What about the Source Incompatibilist Argument? On Wolf’s view, if an agent does act from reasons, and if her reasons are (or are susceptible to) the True and the Good, then she as an agent is a source of conduct that carries with it (or is able to carry with it) the stamp of moral reason. Enough said. But what about the Source Incompatibilist Argument, and the premise concerning ultimacy that seems to plague most every brand of compatibilism: A person acts of her own free will only if she is its ultimate source? Like Frankfurt’s mesh theory, Wolf’s too is endangered by the thought that an agent could be artificially manipulated in a responsibility-undermining manner into satisfying the mesh Wolf’s theory demands. And mightn’t such manipulation be no different than the manner in which a deterministic world shapes an agent to have the psychological structure and motives she has? Does not the prospect of manipulation cases show that without ultimacy, an agent cannot be the proper source of her action? So it appears that Wolf is at the same crossroads as is Frankfurt. Either she must show what is defective in the manipulation cases so as to distinguish agents so manipulated from the sort of proper mesh demanded by her theory, or she must bite the same bullet and accept that these sorts of manipulated agents, by the conditions of her theory, do act of their own free wills and are morally responsible for their conduct.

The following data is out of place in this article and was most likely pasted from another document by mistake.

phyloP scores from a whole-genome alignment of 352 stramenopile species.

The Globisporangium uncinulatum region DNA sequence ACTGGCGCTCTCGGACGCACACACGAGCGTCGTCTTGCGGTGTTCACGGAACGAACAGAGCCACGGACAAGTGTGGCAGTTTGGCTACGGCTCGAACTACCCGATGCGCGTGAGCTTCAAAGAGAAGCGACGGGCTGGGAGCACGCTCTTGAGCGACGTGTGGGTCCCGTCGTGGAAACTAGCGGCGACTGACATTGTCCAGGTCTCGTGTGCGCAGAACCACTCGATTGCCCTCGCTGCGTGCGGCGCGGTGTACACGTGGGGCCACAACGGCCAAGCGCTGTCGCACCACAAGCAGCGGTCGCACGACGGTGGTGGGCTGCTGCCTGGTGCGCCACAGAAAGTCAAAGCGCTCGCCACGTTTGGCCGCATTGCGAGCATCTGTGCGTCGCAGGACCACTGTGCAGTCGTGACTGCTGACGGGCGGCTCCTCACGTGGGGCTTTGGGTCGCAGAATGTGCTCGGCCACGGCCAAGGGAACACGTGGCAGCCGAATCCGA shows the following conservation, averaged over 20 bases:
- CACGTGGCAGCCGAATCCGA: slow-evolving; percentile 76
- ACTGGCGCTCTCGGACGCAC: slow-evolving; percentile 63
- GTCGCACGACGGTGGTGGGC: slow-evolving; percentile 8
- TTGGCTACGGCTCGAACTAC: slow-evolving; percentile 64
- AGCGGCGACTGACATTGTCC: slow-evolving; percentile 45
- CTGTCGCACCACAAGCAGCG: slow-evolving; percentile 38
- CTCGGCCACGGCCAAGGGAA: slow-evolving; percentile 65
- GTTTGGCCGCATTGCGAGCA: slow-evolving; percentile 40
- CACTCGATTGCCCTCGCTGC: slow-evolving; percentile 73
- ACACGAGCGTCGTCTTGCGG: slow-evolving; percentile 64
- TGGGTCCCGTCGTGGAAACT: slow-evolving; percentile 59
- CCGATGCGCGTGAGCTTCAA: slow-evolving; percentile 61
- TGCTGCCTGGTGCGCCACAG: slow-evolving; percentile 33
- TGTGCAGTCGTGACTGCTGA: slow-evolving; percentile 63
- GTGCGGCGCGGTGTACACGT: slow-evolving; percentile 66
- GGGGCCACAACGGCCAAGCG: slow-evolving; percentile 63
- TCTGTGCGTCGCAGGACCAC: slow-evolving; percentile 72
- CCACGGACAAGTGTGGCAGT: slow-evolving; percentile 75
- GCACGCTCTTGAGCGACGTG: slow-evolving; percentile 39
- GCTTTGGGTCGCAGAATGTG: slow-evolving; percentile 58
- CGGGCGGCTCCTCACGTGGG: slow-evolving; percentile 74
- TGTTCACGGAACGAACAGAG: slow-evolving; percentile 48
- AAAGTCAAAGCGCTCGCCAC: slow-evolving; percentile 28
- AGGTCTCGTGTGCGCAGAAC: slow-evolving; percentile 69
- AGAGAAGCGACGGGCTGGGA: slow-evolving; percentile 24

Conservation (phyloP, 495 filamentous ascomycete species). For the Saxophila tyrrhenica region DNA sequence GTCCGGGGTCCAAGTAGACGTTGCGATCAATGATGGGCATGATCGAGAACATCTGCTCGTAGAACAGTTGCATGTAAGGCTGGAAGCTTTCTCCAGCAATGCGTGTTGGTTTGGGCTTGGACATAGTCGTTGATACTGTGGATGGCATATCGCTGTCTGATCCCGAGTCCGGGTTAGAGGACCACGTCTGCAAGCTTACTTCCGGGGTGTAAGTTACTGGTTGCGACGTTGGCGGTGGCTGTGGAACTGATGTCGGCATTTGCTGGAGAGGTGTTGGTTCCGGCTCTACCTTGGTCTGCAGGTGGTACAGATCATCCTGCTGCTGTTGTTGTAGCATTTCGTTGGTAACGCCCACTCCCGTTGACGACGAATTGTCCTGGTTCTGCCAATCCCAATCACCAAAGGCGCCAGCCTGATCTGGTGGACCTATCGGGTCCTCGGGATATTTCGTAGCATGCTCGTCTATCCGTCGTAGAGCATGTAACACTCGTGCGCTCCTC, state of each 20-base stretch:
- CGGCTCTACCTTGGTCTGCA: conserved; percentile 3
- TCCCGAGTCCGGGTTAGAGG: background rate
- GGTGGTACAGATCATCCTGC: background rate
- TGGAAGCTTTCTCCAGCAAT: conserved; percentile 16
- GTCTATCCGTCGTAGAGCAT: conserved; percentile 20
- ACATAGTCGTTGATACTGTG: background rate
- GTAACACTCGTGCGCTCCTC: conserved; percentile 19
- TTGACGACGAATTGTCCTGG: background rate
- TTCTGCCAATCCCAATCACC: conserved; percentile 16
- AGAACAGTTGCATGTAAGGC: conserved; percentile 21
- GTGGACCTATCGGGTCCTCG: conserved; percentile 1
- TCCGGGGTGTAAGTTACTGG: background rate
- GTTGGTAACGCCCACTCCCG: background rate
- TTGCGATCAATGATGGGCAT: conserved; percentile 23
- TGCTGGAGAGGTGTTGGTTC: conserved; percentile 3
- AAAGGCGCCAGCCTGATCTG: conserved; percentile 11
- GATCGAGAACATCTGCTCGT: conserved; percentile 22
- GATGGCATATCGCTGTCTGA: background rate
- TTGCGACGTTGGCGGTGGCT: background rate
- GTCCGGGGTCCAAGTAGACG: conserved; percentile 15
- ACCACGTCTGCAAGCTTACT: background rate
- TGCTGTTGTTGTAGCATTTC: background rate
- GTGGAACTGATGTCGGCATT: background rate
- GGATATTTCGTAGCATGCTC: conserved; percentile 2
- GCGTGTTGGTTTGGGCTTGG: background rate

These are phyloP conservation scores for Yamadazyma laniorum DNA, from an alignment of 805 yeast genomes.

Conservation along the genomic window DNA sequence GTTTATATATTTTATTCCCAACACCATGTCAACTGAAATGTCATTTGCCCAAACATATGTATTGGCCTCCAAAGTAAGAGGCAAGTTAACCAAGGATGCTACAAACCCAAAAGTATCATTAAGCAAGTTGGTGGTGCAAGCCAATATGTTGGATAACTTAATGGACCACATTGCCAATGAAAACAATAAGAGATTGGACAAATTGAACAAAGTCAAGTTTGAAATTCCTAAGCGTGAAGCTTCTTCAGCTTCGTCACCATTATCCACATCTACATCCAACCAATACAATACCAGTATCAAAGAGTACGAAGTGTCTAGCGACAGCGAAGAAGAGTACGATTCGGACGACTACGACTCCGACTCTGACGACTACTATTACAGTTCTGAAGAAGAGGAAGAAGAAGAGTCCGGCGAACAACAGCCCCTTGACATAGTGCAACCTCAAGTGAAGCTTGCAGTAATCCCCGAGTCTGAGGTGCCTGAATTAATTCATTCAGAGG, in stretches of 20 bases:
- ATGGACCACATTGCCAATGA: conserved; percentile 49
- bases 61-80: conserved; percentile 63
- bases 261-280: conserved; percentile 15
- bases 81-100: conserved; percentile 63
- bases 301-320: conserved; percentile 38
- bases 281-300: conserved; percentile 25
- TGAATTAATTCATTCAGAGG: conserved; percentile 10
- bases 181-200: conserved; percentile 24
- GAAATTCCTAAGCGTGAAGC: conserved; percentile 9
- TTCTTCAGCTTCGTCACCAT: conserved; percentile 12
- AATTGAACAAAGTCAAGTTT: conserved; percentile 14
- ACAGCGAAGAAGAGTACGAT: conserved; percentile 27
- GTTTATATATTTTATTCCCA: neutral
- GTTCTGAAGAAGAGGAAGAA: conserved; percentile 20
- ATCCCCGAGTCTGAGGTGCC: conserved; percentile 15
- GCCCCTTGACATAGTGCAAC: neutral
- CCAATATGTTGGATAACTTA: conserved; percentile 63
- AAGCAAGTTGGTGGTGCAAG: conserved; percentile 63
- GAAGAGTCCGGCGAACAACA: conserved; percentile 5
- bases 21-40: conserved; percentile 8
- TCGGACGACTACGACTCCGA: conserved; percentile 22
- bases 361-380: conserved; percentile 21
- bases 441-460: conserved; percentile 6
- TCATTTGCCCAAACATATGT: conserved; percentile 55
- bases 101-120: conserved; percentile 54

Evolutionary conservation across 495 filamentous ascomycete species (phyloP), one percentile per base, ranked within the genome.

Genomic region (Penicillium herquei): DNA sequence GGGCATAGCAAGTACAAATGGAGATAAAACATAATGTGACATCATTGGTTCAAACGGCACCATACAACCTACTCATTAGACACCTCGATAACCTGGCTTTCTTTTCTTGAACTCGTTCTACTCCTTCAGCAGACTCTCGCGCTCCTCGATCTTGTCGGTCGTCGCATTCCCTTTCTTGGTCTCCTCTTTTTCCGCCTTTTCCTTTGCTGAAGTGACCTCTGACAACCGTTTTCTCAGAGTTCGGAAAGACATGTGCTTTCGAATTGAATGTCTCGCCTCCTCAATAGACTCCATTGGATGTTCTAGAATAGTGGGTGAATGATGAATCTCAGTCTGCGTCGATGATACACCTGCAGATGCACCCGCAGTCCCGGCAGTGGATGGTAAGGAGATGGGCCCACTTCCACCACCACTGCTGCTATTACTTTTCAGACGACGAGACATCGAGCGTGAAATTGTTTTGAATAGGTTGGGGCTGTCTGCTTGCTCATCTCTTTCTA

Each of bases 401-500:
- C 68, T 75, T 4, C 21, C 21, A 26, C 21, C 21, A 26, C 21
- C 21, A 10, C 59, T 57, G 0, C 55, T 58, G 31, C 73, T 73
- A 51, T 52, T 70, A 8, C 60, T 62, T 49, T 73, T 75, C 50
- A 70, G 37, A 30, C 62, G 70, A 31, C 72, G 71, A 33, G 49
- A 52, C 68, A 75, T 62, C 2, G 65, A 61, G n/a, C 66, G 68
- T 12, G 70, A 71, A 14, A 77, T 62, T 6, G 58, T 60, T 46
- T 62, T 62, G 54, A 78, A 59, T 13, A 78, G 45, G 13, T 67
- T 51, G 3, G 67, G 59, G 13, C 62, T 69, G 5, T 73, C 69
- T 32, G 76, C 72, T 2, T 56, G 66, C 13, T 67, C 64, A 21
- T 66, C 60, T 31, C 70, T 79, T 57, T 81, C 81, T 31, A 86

4.4 Reasons-Responsive Compatibilism